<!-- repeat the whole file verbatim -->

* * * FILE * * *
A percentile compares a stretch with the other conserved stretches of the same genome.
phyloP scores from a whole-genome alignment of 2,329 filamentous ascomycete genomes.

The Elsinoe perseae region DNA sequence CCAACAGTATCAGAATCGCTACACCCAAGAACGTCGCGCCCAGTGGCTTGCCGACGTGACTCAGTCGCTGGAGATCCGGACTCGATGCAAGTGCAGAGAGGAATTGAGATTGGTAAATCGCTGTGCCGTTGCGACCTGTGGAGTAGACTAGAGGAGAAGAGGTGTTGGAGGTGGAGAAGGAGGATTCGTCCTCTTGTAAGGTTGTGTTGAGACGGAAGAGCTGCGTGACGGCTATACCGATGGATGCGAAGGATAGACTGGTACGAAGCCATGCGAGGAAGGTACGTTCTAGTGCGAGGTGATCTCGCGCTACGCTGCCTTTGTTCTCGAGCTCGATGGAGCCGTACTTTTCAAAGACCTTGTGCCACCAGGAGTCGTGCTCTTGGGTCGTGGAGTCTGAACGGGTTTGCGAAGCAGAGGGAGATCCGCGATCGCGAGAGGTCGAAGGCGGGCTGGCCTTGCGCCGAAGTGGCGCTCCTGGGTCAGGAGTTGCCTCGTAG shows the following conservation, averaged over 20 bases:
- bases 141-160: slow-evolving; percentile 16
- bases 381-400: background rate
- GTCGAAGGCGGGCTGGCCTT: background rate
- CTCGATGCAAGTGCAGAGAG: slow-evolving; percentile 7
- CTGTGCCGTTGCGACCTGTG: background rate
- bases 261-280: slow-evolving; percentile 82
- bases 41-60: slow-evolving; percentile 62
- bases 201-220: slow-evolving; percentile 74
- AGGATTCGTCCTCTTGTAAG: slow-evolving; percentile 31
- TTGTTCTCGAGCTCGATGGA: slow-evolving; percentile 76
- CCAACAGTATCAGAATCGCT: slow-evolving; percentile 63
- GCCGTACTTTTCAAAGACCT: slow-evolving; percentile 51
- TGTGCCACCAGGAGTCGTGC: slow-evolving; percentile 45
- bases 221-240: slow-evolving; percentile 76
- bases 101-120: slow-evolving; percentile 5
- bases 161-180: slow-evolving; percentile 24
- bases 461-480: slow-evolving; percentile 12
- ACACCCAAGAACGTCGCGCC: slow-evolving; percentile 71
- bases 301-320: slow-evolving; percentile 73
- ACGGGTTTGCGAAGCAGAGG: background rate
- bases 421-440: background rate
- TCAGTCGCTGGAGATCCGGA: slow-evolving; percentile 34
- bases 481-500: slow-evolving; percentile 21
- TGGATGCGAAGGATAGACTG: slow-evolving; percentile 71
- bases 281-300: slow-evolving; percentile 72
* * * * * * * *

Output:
A percentile compares a stretch with the other conserved stretches of the same genome.
phyloP scores from a whole-genome alignment of 2,329 filamentous ascomycete genomes.

The Elsinoe perseae region DNA sequence CCAACAGTATCAGAATCGCTACACCCAAGAACGTCGCGCCCAGTGGCTTGCCGACGTGACTCAGTCGCTGGAGATCCGGACTCGATGCAAGTGCAGAGAGGAATTGAGATTGGTAAATCGCTGTGCCGTTGCGACCTGTGGAGTAGACTAGAGGAGAAGAGGTGTTGGAGGTGGAGAAGGAGGATTCGTCCTCTTGTAAGGTTGTGTTGAGACGGAAGAGCTGCGTGACGGCTATACCGATGGATGCGAAGGATAGACTGGTACGAAGCCATGCGAGGAAGGTACGTTCTAGTGCGAGGTGATCTCGCGCTACGCTGCCTTTGTTCTCGAGCTCGATGGAGCCGTACTTTTCAAAGACCTTGTGCCACCAGGAGTCGTGCTCTTGGGTCGTGGAGTCTGAACGGGTTTGCGAAGCAGAGGGAGATCCGCGATCGCGAGAGGTCGAAGGCGGGCTGGCCTTGCGCCGAAGTGGCGCTCCTGGGTCAGGAGTTGCCTCGTAG shows the following conservation, averaged over 20 bases:
- bases 141-160: slow-evolving; percentile 16
- bases 381-400: background rate
- GTCGAAGGCGGGCTGGCCTT: background rate
- CTCGATGCAAGTGCAGAGAG: slow-evolving; percentile 7
- CTGTGCCGTTGCGACCTGTG: background rate
- bases 261-280: slow-evolving; percentile 82
- bases 41-60: slow-evolving; percentile 62
- bases 201-220: slow-evolving; percentile 74
- AGGATTCGTCCTCTTGTAAG: slow-evolving; percentile 31
- TTGTTCTCGAGCTCGATGGA: slow-evolving; percentile 76
- CCAACAGTATCAGAATCGCT: slow-evolving; percentile 63
- GCCGTACTTTTCAAAGACCT: slow-evolving; percentile 51
- TGTGCCACCAGGAGTCGTGC: slow-evolving; percentile 45
- bases 221-240: slow-evolving; percentile 76
- bases 101-120: slow-evolving; percentile 5
- bases 161-180: slow-evolving; percentile 24
- bases 461-480: slow-evolving; percentile 12
- ACACCCAAGAACGTCGCGCC: slow-evolving; percentile 71
- bases 301-320: slow-evolving; percentile 73
- ACGGGTTTGCGAAGCAGAGG: background rate
- bases 421-440: background rate
- TCAGTCGCTGGAGATCCGGA: slow-evolving; percentile 34
- bases 481-500: slow-evolving; percentile 21
- TGGATGCGAAGGATAGACTG: slow-evolving; percentile 71
- bases 281-300: slow-evolving; percentile 72